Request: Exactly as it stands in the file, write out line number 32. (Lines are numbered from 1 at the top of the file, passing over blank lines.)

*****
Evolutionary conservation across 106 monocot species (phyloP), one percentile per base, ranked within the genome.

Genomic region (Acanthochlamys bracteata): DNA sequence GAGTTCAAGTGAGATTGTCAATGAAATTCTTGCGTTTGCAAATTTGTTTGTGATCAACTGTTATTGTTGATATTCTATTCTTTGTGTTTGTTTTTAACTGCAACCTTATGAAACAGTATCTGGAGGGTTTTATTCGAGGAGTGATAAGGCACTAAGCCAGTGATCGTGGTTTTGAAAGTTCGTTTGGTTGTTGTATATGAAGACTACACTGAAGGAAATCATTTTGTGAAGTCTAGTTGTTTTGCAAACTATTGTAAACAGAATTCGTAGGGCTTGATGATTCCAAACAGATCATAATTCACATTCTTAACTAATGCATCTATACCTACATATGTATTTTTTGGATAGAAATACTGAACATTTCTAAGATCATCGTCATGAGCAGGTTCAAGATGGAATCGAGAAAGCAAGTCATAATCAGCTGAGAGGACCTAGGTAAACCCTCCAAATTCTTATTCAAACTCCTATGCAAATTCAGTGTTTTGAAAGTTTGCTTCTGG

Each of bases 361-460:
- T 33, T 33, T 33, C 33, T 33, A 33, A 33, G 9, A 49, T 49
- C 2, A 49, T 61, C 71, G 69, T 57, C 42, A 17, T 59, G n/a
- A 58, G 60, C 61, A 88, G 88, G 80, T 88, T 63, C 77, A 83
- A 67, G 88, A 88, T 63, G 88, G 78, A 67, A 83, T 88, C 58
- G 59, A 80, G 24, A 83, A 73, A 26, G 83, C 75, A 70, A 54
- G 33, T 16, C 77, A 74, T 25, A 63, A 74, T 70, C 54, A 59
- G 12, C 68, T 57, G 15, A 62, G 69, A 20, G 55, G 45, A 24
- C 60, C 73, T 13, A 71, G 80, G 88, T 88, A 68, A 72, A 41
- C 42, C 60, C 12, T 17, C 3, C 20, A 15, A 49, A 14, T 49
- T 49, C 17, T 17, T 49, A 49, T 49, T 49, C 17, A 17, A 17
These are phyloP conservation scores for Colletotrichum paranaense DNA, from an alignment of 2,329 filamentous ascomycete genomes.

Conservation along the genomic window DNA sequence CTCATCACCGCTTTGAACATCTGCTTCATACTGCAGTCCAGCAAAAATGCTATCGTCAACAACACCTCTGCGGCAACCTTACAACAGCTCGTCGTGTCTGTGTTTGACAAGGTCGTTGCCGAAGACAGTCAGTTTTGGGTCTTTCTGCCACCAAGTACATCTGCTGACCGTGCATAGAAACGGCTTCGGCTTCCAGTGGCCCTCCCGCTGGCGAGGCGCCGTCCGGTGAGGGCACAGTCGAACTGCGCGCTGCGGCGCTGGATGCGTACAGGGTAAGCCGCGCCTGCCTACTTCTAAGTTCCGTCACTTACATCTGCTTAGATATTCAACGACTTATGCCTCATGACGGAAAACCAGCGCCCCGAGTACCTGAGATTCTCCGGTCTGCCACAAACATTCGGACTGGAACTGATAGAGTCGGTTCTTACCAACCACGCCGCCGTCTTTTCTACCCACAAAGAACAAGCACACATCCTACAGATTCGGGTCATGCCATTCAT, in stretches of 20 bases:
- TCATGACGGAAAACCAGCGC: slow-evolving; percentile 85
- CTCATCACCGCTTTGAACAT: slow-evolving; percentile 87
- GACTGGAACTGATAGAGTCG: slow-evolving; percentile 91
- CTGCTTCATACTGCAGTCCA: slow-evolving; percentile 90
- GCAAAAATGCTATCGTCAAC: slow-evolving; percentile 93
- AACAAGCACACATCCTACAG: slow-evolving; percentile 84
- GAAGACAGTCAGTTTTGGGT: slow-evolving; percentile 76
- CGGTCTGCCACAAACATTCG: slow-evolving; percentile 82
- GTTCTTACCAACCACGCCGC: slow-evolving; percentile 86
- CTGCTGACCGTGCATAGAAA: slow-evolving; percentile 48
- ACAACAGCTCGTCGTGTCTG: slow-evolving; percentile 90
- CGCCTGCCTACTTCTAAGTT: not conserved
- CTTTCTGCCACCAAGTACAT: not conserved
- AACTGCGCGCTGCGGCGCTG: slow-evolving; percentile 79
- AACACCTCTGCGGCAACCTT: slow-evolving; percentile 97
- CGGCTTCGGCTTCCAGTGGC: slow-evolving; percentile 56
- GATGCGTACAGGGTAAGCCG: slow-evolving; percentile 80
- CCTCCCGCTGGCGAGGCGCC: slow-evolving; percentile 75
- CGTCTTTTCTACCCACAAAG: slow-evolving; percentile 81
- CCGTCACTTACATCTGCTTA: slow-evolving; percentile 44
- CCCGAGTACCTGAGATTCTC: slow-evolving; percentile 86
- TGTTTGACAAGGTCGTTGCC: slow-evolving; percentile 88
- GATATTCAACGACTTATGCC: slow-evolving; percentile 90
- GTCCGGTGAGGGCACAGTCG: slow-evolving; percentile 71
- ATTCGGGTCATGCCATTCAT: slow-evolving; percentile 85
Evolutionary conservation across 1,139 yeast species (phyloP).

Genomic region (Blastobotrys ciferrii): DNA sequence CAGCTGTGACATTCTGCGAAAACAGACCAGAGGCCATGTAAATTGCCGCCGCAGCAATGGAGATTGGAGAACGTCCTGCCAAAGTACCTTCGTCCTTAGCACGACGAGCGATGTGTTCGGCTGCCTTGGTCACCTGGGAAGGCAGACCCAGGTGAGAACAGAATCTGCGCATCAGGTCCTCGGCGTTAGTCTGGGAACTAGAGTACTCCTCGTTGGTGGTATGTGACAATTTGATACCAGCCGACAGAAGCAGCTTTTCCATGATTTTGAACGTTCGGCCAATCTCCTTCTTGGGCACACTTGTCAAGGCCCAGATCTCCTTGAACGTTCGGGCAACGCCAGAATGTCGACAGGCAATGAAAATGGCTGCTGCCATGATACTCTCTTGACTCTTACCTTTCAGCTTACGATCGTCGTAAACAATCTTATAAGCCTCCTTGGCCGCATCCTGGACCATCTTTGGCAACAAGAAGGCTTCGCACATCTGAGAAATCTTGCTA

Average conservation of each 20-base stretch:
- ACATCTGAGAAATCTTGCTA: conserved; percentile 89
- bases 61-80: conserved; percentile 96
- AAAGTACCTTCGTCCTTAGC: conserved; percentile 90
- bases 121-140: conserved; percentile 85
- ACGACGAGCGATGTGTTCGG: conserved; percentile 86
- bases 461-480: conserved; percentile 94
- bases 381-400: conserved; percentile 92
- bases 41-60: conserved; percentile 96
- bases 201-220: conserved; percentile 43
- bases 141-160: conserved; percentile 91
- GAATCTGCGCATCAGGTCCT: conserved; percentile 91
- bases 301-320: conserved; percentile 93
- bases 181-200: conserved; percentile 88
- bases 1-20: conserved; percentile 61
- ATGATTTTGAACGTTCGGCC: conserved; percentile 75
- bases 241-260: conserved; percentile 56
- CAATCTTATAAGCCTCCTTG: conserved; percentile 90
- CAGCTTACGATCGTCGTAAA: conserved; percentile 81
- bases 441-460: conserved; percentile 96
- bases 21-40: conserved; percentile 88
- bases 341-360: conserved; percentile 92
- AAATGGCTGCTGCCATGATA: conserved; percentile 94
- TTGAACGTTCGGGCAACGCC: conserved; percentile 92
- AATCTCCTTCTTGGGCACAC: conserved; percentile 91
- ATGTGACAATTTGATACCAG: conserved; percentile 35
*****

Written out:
- GATGCGTACAGGGTAAGCCG: slow-evolving; percentile 80